The footsteps of the devil are in Italy

It is an extinct volcano. It is in the north of Campania, Italy, and is called Roccamonfina. What makes it famous? And, according to local people, there are "the footsteps of the devil." It could only be him, they refer. Who else could walk on the lava? They are dozens of marks of human feet, hands and legs perfectly preserved in solid rock. They move away from the top of the mountain on a steep slope.

The footsteps of the devil were preserved on the lava.
The footsteps of the devil were preserved on the lava.

New footsteps were found

They were discovered in 2001. Scientists (of course) do not believe they are the footsteps of the devil. But of a human species still to be determined that it inhabited the area about 350,000 years ago. Ours, Homo sapiens, had not even appeared in Africa.

Thanks to a new study, 14 new impressions were found. A team of different Italian universities and scientific institutions is responsible. The surprising thing is that they climb the volcano instead of lowering it after an eruption. The report, published in the "Journal of Quaternary Science," confirmed that an adult's footprint is very similar to that of the Homo heilderbergensis from the Sierra de Atapuerca (Burgos). He is an ancestor of the Neanderthals, but the authors still do not dare to assign him their authorship. Even if it's not about the devil, it's still fascinating.

These human footprints were preserved under a layer of volcanic ash along with others of animals. Erosion revealed them in the municipality of Ciampate del Diavolo ("Devil's Way" or "Devil's Footprint"). They are the second oldest known hominid footprint set outside Africa, after the Happisburgh footprints (United Kingdom). The latter are 800,000 years old.

The Roccamonfina volcano witnessed the walk on lava, hundreds of thousands of years ago
The Roccamonfina volcano witnessed the walk on lava, hundreds of thousands of years ago

The footsteps of the devil left them hominids

Apparently, there were at least five individuals who left their mark. One of them adult and the other juveniles. But who were they? According to the researchers, the footprints left by the adult, 27 cm long and with a slightly raised arch, closely resemble the feet of hominids buried in the Sima de los Huesos in Atapuerca, 430,000 years old. Were they then members of the species known as Homo heilderbergensis?

Adolfo Panarello is an archaeologist at the University of Cassino and Southern Lazio and lead author of the study. He maintains that this attribution is still unclear. "They could have been Homo heilderbergensis. However, given that this species has been discussed again among paleoanthropologists, we have decided to keep the attribution to a specific species still pending, pending further data from future research, ”he explains.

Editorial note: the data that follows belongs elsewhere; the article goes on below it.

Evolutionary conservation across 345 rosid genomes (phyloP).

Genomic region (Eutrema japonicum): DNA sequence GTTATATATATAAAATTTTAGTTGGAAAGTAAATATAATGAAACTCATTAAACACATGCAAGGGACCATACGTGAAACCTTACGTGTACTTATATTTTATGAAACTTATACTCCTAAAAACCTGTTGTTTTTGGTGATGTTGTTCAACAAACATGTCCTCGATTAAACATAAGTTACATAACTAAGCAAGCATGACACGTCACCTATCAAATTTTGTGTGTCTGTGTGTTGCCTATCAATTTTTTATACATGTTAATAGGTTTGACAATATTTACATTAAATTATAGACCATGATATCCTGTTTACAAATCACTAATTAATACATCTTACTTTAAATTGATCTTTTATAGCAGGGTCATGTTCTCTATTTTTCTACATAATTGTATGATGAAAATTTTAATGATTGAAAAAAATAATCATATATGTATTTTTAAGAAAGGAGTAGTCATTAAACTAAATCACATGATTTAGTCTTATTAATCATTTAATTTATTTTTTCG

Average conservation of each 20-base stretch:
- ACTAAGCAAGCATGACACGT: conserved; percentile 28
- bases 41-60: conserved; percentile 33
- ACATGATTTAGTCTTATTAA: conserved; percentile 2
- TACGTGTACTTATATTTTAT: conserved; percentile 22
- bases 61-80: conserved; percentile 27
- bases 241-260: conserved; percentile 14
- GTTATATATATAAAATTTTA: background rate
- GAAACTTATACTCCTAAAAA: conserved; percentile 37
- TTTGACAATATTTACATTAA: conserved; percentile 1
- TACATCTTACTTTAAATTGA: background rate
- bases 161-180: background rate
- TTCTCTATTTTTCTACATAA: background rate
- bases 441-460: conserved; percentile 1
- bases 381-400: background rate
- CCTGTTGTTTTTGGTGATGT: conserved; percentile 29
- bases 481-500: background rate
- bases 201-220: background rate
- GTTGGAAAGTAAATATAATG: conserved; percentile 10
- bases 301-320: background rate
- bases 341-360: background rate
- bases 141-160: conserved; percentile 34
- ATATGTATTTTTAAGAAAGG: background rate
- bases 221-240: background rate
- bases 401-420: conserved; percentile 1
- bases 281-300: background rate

Whoever they were, those who climbed the mountain had to feel a great curiosity or need. It takes courage to climb the slope of a volcano shortly after erupting. The group passed over the rubble, but the footprints indicate they were in no hurry. They walked uphill calmly, at the rate of one meter per second. The researchers deduce that they had to spend at least several hours after the eruption. Thus the 300 ° C lava was cooled below 50 ° C and the muddy and not yet hardened ground could be stepped on.

Okay, maybe it wasn't the devil. But it is still a fascinating story.
Okay, maybe it wasn't the devil. But it is still a fascinating story.

"Sometimes, volcanoes create areas where environmental conditions can be, for various reasons, extremely favorable for humans and animals," says Panarello. "We have some important clues to assume that the element of attraction could have been something related to subsistence, such as water," he adds. According to the team, the finding of artifacts around Roccamonfina and the new evidence seem to suggest that the place was not simply a transit area, but one that these hominids frequented. "We cannot forget that the people who left their mark were still nomadic groups of hunters and gatherers," said the scientist. More research could shed light on this point, in addition to explaining whether this volcanic environment was, in some way, an attractive place for them.

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